STEVE KELLEY AND JEFF PARKER have a shorthand term for their shared strip. “We both,” Parker says, “often refer to ‘Dustin’ as a ’sitcomic.’ ”
That word for the work by the verbal craftsman and visual draftsman is entirely apt.
“Dustin” centers on the titular 23-year-old college grad who has “boomeranged” back home, living with his lawyer dad, radio-host mom and ambitious teen sister. In writing the strip, Kelley focuses on finding the situational comedy among the members of the Kudlick family, as well as the minor characters who work in service to the laughs.
The strip’s blend of written and pictured wit has been recognized by the National Cartoonists Society, and “Dustin” — distributed by King Features Syndicate — has amassed a client list of about 320 papers since its January 2010 launch. Today, “Dustin” adds The Washington Post to that list. (To make room, “Tank McNamara” moves to online-only at washingtonpost.com/comics.)
“I think ‘Dustin’ owes its modest success to the fact that at its core is a modern American family ...., “ Parker tells Comic Riffs — albeit a family that also happens to reflect a symptom of these economic times.
“It’s interesting to note that Dustin himself wasn’t consciously created as an archetype of the growing number of unemployed young adults returning home as refugees of the recession,” Parker tells us. “But instead, Steve and I view Dustin as an oddball, idealistic dreamer who chooses not to surrender to life at the grindstone just yet. He’s sort of a round peg for a square cubicle.”
Yet many real-life boomerang 20somethings have related to Dustin, the artist says. “They perceived his situation as not so much of a choice as it is a plight,” Parker tells Comic Riffs. “So we’re more sensitive to what many kids his age are experiencing these days.”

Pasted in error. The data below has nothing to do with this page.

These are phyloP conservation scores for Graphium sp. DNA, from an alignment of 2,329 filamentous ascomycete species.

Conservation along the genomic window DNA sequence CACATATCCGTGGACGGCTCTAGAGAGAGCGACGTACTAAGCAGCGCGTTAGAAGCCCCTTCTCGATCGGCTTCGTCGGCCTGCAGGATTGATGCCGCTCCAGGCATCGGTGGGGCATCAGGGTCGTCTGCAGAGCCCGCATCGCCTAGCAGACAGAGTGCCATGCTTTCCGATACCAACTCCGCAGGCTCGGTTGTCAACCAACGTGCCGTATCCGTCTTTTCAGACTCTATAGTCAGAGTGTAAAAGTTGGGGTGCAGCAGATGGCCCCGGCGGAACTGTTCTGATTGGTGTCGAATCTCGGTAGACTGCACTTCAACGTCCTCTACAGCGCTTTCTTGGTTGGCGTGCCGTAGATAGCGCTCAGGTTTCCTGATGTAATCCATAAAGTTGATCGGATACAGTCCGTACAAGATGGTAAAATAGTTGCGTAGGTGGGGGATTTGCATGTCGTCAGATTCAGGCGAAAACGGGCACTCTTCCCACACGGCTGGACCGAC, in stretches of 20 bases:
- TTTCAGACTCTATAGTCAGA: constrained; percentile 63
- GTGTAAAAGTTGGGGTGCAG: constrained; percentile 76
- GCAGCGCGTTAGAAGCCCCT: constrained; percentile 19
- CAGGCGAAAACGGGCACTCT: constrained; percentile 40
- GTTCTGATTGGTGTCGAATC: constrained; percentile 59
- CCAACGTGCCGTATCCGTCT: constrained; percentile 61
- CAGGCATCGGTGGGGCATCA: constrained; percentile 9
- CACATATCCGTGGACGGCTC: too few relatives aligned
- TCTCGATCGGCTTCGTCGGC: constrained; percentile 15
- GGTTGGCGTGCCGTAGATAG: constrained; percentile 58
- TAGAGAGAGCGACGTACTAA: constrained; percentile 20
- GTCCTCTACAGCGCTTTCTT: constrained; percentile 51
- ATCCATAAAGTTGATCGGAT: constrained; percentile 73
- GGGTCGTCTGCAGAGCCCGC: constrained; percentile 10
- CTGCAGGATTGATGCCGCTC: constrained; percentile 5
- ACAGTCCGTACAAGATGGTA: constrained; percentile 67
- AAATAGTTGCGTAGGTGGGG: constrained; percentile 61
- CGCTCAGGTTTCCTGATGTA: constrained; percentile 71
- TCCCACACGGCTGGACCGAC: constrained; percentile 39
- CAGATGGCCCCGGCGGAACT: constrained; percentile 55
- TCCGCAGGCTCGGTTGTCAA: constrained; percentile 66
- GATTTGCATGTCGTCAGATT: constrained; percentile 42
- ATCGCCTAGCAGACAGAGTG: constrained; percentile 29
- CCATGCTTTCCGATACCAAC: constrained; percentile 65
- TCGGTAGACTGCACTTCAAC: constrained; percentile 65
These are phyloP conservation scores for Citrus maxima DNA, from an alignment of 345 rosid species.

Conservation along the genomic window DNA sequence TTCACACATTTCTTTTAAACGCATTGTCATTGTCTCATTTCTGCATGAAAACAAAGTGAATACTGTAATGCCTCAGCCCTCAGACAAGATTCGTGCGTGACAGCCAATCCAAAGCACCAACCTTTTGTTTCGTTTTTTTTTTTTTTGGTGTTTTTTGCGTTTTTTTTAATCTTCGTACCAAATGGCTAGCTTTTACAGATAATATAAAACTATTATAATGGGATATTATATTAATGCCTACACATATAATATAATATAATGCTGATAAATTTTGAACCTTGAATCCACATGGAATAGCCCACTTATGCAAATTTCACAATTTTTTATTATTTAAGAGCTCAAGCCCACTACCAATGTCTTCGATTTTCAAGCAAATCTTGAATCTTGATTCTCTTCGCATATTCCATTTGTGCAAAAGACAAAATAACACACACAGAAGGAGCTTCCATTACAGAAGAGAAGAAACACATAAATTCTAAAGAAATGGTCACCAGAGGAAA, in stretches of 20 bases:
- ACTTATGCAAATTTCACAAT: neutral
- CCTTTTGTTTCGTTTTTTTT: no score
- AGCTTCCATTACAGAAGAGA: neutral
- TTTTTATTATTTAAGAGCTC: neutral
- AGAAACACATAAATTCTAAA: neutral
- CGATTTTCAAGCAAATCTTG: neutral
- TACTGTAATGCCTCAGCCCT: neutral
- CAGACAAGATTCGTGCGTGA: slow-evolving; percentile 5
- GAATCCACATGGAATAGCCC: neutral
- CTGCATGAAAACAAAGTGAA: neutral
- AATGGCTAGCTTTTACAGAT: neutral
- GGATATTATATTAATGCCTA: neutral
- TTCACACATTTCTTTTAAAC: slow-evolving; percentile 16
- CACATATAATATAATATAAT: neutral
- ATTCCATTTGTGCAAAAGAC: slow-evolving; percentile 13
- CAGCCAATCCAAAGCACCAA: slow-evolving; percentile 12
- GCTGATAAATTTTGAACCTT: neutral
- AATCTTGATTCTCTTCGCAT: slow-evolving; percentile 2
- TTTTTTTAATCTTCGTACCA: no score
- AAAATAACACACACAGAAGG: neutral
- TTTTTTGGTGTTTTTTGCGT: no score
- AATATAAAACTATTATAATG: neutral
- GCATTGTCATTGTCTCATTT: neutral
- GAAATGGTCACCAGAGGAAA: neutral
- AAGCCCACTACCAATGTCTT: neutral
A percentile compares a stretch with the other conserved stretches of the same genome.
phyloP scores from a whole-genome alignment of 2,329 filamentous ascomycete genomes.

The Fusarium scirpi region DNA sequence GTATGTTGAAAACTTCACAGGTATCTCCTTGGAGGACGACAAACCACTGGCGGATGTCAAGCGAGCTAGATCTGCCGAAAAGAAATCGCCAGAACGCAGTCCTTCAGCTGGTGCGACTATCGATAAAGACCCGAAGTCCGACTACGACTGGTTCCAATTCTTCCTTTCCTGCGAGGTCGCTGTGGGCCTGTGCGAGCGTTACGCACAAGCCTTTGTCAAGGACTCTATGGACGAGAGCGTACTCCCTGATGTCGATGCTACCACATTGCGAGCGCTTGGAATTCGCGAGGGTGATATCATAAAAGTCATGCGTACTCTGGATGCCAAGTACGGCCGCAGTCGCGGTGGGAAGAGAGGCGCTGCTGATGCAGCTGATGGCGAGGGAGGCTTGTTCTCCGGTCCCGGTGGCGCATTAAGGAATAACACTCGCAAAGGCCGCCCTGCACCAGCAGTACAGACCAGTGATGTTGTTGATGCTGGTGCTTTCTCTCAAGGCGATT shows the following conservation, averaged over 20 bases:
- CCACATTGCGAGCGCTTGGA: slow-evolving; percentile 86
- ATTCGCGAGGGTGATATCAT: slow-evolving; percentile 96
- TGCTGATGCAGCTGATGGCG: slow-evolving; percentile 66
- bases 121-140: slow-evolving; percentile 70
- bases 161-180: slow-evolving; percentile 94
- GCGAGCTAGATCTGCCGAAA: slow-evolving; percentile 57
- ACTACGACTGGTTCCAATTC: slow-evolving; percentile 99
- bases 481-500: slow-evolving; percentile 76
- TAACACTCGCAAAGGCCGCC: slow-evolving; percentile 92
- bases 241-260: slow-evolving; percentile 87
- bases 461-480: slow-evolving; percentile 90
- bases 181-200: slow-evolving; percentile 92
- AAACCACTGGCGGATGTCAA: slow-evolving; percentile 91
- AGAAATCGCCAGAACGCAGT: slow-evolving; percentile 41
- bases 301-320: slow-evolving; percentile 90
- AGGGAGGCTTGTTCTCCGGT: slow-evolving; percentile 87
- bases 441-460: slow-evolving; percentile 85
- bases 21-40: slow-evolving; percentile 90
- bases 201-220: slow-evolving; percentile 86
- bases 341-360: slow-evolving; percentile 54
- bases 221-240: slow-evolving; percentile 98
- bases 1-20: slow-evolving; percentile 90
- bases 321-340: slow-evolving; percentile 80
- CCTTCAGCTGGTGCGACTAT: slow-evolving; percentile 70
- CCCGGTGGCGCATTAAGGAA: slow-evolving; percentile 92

“We created the strip around believable characters and relationships that are naturally at odds with each other and, as a result, produce humor,” Kelley tells Comic Riffs.
Dustin’s move back home, Kelley says, “strains the natural order of things. [Mom] Helen is the sunny optimist to [dad] Ed’s obsessive practicality. Meg, the family’s teenage daughter, is studious and driven — her father’s daughter — and an obvious foil for her free-spirited older brother.”
Kelley emphasizes that to keep the writing fresh, he employs what he calls an “open windows” approach, which permits him to bring minor characters into the scene at his whim.
“Dustin works temporary jobs — everything from tow-truck operator to nude model for a community college art class,” Kelley says. “Ed is a lawyer who represents a motley array of clients, and Helen hosts a call-in radio show. With ‘Dustin,’ pretty much anything is possible.”
As with some other popular strips by two cartoonists — including ”Baby Blues” (Jerry Scott and Rick Kirkman) and “Zits” (Scott and Jim Borgman), each member of the comic team is highly complimentary of (as well as complementary to) the other’s talents.
“Jeff moves the camera around constantly, forever challenging the confines of his two-dimensional playground,” Kelley says of the engaging artwork of Parker, who also draws political cartoons for Florida Today.
“Steve’s joke-writing is expert, and his smart, subtle humor is a perfect match for this type of strip, and the real glue that holds it all together,” Parker says of Kelley, who is also a veteran stand-up comedian (he has appeared numerous times on “The Tonight Show”) and editorial cartoonist (Kelley was among those just let go by the New Orleans Times-Picayune as the historic paper recently ended its print edition.)
“I like to say, ‘While I may have a sense of humor,’ “ Parker tells Comic Riffs, “ ‘Steve has a sense of funny.’ “
And so, as a result, does their boy Dustin.
“Whenever I mention the premise of ‘Dustin’ to people,” Parker notes, ”many will say, ’I have a ‘Dustin’ at home.’
“’Yeah,’ I reply, ‘but ours is funny.’ “